10 of Aurora’s poorest elementary schools get free breakfast and lunch this year

The federally funded Community Eligibility Provision has been applied to 6 more Aurora schools this year, more to come

Laredo Elementary students have nothing to fear come breakfast and lunchtime this school year.

The Aurora Public Schools district is ensuring that all kids at 10 elementary schools in northern neighborhoods, including Laredo, can eat free meals on campus, and that no one will ask them or their parents to apply to receive that food.

“This is a real win for our kids and families,” said Laredo principal Sandra Fenley. “It helps us ensure that nutrition is being provided to all of our students for breakfast and lunch so that we don’t have to worry about who’s hungry and who’s struggling.”

The U.S. Department of Agriculture’s Community Eligibility Provision program was established by the Healthy, Hunger-Free Kids Act of 2010 to offer low-income schools the option to provide all students with free meals with no requirement to fill out qualification forms year after year.

“It’s hard sometimes to get parents to fill out that form for free and reduced lunch. It’s a pride thing,” Fenley said. “You don’t want to say, ‘I can’t afford food.’ So this program is a wonderful way to take down those false comparisons between students. Everyone is the same as everyone else.”

Aurora Public Schools began what it calls the Universal Breakfast and Lunch Program last year at four elementary schools — Boston P-8, Crawford, Kenton and Paris. The percentage of students who met the state-measured eligibility for free or reduced-rate meals at the schools ranged from the high 80s to nearly 96 percent.

Mona Martinez-Brosh, director of nutrition services for Aurora Public Schools, said the program can be extended to any school where at least 63 percent of students qualify for free or reduced-price lunch. School districts seeking federal money for the meal program must use data from the state Department of Education to check if students’ families are a part of programs like Temporary Assistance for Needy Families, or TANF, or the Supplemental Nutrition Assistance Program, often referred to as SNAP.

Martinez-Brosh said independently verifying a school population’s eligibility removes the discomfort some students and their parents feel when they complete the forms to affirm eligibility of free daily meals.

“What’s really great is that a stigma has been removed,” she said. “It doesn’t matter if you’re paying, free or reduced anymore, we all get our meals for free.”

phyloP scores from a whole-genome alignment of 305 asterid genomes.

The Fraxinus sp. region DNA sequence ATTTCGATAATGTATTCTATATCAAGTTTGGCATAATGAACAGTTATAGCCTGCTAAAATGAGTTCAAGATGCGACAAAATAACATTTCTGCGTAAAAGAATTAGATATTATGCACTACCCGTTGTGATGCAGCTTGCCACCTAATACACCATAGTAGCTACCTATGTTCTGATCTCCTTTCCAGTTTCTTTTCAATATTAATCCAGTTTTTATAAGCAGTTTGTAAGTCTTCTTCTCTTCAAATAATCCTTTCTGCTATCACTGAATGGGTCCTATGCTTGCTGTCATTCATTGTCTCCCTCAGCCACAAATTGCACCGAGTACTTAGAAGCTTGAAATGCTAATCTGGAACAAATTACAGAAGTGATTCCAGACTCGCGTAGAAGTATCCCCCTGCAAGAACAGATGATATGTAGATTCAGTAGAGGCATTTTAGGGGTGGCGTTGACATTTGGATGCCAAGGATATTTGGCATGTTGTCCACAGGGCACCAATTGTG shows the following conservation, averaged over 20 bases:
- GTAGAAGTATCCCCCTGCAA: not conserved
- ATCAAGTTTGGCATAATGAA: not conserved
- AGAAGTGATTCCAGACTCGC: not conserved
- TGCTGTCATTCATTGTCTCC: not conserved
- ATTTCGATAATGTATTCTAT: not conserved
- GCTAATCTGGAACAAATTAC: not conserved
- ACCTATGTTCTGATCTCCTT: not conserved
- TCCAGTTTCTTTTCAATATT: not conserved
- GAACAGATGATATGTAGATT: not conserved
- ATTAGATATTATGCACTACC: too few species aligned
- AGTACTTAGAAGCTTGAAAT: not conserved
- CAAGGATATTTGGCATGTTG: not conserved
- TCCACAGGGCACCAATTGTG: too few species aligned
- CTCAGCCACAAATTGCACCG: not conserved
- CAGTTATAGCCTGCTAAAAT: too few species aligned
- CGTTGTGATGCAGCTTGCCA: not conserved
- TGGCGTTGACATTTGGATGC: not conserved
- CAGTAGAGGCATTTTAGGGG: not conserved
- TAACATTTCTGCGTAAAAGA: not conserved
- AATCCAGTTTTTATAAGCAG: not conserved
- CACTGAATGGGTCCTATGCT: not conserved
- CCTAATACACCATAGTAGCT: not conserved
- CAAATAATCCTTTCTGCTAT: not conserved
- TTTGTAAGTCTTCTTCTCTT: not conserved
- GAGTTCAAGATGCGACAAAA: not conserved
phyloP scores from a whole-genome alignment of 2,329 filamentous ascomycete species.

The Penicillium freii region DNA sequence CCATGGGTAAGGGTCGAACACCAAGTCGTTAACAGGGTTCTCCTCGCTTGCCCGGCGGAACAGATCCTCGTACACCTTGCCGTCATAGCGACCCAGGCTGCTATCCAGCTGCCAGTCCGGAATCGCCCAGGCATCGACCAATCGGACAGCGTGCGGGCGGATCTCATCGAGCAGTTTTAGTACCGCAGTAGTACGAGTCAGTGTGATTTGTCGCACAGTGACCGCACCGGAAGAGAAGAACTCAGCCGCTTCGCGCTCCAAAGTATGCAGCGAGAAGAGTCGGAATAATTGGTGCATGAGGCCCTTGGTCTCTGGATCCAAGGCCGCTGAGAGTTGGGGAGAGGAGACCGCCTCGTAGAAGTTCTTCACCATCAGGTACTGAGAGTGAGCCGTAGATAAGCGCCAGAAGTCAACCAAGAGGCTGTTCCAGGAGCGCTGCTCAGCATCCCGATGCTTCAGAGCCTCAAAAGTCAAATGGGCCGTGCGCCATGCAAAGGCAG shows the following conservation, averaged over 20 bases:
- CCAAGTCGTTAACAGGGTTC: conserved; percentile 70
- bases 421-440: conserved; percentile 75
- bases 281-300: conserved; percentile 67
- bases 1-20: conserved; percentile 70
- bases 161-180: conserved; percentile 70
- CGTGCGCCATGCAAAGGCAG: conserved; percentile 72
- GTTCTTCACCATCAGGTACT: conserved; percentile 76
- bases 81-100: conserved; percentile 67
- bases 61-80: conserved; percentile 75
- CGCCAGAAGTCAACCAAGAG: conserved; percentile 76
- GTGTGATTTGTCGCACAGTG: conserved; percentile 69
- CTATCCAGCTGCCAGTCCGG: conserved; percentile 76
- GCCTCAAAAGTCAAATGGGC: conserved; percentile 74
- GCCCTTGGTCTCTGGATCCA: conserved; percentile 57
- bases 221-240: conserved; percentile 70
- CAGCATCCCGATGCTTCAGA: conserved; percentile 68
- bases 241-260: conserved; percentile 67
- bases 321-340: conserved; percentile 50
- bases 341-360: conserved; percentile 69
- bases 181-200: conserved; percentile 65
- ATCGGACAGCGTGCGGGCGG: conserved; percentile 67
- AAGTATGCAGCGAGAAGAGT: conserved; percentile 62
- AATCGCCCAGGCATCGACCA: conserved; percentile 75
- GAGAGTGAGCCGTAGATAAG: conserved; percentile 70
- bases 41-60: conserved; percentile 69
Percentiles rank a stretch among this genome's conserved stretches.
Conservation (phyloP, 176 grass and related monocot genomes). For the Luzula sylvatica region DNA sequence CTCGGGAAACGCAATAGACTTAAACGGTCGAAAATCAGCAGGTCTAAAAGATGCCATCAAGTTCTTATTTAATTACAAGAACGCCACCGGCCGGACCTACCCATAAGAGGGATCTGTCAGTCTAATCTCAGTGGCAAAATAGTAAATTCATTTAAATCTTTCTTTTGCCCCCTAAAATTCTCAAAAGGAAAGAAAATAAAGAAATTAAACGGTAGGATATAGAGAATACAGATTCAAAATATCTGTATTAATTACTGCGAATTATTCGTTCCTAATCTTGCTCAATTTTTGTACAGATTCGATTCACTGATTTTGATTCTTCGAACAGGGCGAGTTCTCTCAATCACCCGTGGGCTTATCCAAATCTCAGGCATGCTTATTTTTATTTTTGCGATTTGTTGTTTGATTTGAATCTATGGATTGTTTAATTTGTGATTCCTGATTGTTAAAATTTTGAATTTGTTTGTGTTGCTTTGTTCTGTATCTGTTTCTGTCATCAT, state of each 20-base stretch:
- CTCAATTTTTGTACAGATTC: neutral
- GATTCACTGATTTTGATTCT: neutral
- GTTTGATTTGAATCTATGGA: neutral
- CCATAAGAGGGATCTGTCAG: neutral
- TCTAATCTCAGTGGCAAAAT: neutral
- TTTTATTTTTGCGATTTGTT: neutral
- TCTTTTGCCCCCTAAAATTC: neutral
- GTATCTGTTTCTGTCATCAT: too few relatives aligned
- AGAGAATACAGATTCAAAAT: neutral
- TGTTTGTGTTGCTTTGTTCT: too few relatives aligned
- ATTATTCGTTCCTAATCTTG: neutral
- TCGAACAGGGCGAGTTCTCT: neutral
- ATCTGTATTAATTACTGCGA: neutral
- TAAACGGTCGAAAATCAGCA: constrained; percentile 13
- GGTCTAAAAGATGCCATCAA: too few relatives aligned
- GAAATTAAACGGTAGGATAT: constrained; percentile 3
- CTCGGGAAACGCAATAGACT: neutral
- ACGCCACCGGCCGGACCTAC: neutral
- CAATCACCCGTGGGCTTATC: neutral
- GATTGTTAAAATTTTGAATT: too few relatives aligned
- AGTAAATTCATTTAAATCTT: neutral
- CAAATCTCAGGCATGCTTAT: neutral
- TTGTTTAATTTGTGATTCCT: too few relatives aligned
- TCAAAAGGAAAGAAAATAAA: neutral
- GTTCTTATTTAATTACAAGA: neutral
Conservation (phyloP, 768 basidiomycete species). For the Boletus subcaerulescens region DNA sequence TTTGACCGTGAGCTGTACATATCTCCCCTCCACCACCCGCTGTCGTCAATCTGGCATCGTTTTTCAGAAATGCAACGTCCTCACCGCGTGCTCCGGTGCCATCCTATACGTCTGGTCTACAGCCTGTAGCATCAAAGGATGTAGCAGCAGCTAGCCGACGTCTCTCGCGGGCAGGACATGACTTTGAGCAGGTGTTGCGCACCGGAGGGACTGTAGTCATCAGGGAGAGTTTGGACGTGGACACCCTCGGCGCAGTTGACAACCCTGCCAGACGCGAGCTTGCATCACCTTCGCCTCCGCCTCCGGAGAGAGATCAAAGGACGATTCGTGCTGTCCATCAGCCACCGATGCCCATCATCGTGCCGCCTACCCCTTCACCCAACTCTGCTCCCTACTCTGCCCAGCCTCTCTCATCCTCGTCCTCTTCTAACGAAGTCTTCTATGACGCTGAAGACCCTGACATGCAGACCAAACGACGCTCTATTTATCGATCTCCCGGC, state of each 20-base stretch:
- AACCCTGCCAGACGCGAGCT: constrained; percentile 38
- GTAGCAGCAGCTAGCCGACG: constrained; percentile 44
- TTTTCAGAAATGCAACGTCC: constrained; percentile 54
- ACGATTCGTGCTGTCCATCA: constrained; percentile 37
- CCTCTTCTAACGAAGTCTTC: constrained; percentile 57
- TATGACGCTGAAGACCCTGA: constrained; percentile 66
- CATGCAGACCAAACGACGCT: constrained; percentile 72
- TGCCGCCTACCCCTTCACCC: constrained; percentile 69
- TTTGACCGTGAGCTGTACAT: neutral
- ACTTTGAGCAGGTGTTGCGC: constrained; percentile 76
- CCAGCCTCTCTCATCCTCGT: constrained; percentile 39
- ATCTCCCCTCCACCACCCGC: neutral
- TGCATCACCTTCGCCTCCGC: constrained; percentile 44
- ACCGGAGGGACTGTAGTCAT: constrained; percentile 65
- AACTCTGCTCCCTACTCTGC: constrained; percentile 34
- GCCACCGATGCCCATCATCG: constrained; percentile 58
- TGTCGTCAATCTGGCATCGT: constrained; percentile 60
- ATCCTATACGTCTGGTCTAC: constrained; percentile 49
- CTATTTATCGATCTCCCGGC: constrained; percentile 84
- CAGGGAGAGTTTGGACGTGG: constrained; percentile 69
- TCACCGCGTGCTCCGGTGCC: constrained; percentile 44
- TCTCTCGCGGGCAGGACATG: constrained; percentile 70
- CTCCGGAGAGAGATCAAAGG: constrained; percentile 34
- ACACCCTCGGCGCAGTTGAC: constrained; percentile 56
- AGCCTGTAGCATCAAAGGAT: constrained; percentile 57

Almost 83 percent of Laredo Elementary’s students meet the state qualifications to receive free or reduced-price lunches.

This year, five more elementary schools meet those qualifications in Aurora and will also participate in the Universal Breakfast and Lunch Program — Vaughn, Sable, Fulton, Sixth Avenue, and New Legacy.

The Aurora Public School District’s nutrition services department makes and distributes almost 22,000 student lunches a day and about 15,000 breakfasts. The federal eligibility program allows the district to claim the meals that it makes for its 10 Universal Breakfast and Lunch schools for free.

“We make almost everything from scratch, in house, except the bread, which is made at the district bakery,” she said. “We also don’t serve pork at all in this school district because a lot of our students come from a culture that doesn’t eat it. Nothing we buy or anything that we make contains pork. It’s turkey sausage, turkey pepperoni, turkey ham and so on.”

She said the district’s growing participation in the Community Eligibility Provision program is the tip of the iceberg among solutions to feed its students.

“We’re very proud of what we do,” she said. “We’re continually coming up with the best and healthiest ways to meet the needs of all of our students no matter where they live.”


Other schools in the district may be eligible to participate in the program, Martinez-Brosh said, and the district may apply for their inclusion if it can verify eligibility.

Colorado ranks 12th in the nation for participation in the school breakfast program, up from 44th in 2009, said Ellie Agar, a spokeswoman for the nonprofit Hunger Free Colorado.

“For those students, the summer may have been a difficult time to find adequate food and nutrition. Many look forward to having regular access to meals and breakfasts at school,” Agar said. “We all know being hungry can zap our focus and energy, which are two things that are essential to being productive in the classroom.”

Still, one out of every five kids in the state doesn’t get enough food at home or at school, according to Agar.


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